My point? The church and it’s Cult of the Family really mimicks the world’s view (some called this worldiness in the first round of comments) and doesn’t mimick Jesus.
It’s by following the world in their focus on the family that we make it a cult and that we end up hurting all these other people who don’t fit. The very ones we were meant to reach.
I’m not saying I think Jesus wants us to ditch the fam or stop listening to our God-given instincts (quite the contrary) but he DOES want us to be counter-cultural, radical families, to be Revolutionary Mommies and take a gander at the outside world every now and then.
Okay, I’m pretty sure now that I JUST reiterated exactly what Carla has been saying these last two posts. Sorry about that. Can we just love and support each other a bit now?
Carla: Hmmm. I’m thinking about this. Here’s something I know for sure–the model we have of motherhood, the one so many of us find to be an uncomfortable fit–absolutely came to us from outside of the church. It came from Richard Nixon.
I can’t tell you how much I love this story. It turns out that during the Cold War, Nixon put together this little propaganda movie about America that included a tour of a “typical American home.” The glories of capitalism were symbolized by the washer and dryer–right there in the house!!!–and the fact that in a capitalist society, there was enough money to be made that only one of the adults in the house had to work! See how great America is? See how good capitalism is? See?!?!?!?!?
The stay-at-home mom of the 50s? Political propaganda.
If you think about how women lived for the vast majority of human history–and how most women in the world live now–it’s pretty clear that all of the family focus we struggle with was a luxury they couldn’t afford. Women worked in the fields with their children strapped to their backs. They woke up before dawn to make food and gather firewood and start their 15-plus-hour work day. If the kids got a little attention in there, great. But the bottom line was survival, not quality family time.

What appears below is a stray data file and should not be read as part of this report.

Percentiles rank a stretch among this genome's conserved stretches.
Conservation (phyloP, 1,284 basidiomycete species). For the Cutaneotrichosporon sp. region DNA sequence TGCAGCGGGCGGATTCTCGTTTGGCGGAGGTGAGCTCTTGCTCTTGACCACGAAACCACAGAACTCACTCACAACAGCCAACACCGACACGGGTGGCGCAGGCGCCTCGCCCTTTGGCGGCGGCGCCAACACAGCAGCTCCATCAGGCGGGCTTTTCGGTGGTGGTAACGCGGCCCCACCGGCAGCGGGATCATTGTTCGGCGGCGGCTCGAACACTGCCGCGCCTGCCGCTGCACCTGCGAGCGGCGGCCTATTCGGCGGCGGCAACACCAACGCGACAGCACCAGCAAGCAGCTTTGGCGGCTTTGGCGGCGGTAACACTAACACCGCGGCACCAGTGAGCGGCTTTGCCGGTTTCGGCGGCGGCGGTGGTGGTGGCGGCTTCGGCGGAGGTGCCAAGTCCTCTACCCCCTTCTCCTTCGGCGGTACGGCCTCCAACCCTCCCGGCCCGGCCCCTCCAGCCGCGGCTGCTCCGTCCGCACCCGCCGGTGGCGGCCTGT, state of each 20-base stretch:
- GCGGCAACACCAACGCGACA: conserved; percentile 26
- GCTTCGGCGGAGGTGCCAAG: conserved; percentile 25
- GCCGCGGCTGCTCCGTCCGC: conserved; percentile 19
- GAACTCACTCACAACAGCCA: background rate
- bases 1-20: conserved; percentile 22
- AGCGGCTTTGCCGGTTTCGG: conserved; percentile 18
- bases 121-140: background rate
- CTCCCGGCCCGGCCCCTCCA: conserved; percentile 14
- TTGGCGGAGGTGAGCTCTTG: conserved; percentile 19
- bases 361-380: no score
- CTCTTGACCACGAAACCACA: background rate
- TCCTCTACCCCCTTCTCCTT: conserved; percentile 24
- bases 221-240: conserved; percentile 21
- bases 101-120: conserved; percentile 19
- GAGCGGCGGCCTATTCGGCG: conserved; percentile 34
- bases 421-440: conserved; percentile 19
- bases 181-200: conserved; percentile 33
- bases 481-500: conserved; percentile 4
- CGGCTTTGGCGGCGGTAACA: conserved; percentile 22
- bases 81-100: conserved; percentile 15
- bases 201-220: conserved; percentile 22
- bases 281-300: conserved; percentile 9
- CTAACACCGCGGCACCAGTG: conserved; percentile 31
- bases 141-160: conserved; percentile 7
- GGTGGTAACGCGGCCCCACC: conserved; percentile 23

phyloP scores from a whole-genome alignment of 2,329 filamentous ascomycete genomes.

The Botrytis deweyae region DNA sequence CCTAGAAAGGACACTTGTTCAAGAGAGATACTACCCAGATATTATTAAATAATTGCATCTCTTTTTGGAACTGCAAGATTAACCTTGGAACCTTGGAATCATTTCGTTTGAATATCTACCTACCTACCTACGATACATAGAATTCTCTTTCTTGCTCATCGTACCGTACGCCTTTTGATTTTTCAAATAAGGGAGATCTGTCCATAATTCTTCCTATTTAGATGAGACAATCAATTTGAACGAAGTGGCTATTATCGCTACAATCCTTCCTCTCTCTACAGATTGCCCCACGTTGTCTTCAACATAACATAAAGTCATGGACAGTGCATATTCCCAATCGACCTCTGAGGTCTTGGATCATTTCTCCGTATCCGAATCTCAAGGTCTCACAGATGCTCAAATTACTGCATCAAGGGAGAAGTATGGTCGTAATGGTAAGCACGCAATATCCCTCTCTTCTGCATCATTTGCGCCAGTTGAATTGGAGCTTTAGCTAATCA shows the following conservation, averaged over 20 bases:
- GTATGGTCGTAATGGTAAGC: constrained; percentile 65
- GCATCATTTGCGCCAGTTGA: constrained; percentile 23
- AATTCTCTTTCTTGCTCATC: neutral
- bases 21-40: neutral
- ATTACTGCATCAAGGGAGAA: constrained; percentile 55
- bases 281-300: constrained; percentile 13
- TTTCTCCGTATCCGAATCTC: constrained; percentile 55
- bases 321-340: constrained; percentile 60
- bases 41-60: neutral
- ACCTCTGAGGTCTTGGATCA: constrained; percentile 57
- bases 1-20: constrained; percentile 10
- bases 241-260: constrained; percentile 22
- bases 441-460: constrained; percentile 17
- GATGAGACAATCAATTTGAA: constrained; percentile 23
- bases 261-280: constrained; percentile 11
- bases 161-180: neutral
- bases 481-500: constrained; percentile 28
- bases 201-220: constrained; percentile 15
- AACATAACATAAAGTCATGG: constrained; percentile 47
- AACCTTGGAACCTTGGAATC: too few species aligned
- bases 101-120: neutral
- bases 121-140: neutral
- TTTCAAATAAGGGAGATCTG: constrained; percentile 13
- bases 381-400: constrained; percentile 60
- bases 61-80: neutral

And actually, I think you bring up something else about motherhood that’s relevant here. At least I’m making it relevant. Women–healthy, reasonably functional women–don’t need someone to tell them that their children are precious. We don’t need to be told to take parenting seriously. We don’t need to be reminded of what our job is as mothers. We know. With every cell of our bodies and acre of real estate in our hearts, we know. And whether the instinct to care for our children is because of love or because of the need to keep our gene pool on the planet, we don’t need books and sermons and huge ministry organizations to tell us that we should love our children and make sacrifices for them.
What we need is Christian communities–and I feel like we’re creating one here!– that help us figure out how to live as God’s people in the midst of parenting, in the midst of not parenting, in the midst of disappointment and dashed hopes, in the midst of joy, and in the midst of despair. That’s what we need from our churches and each other.
Caryn: So you’re saying we can blame Darwin, Nixon, and the Church for our problems? That’s a mix you don’t get every day! Okay, so maybe just a bit more of the blame thing—give ourselves a good squeeze—and then maybe we can get back to some positive ways we can take charge and turn this sucker around.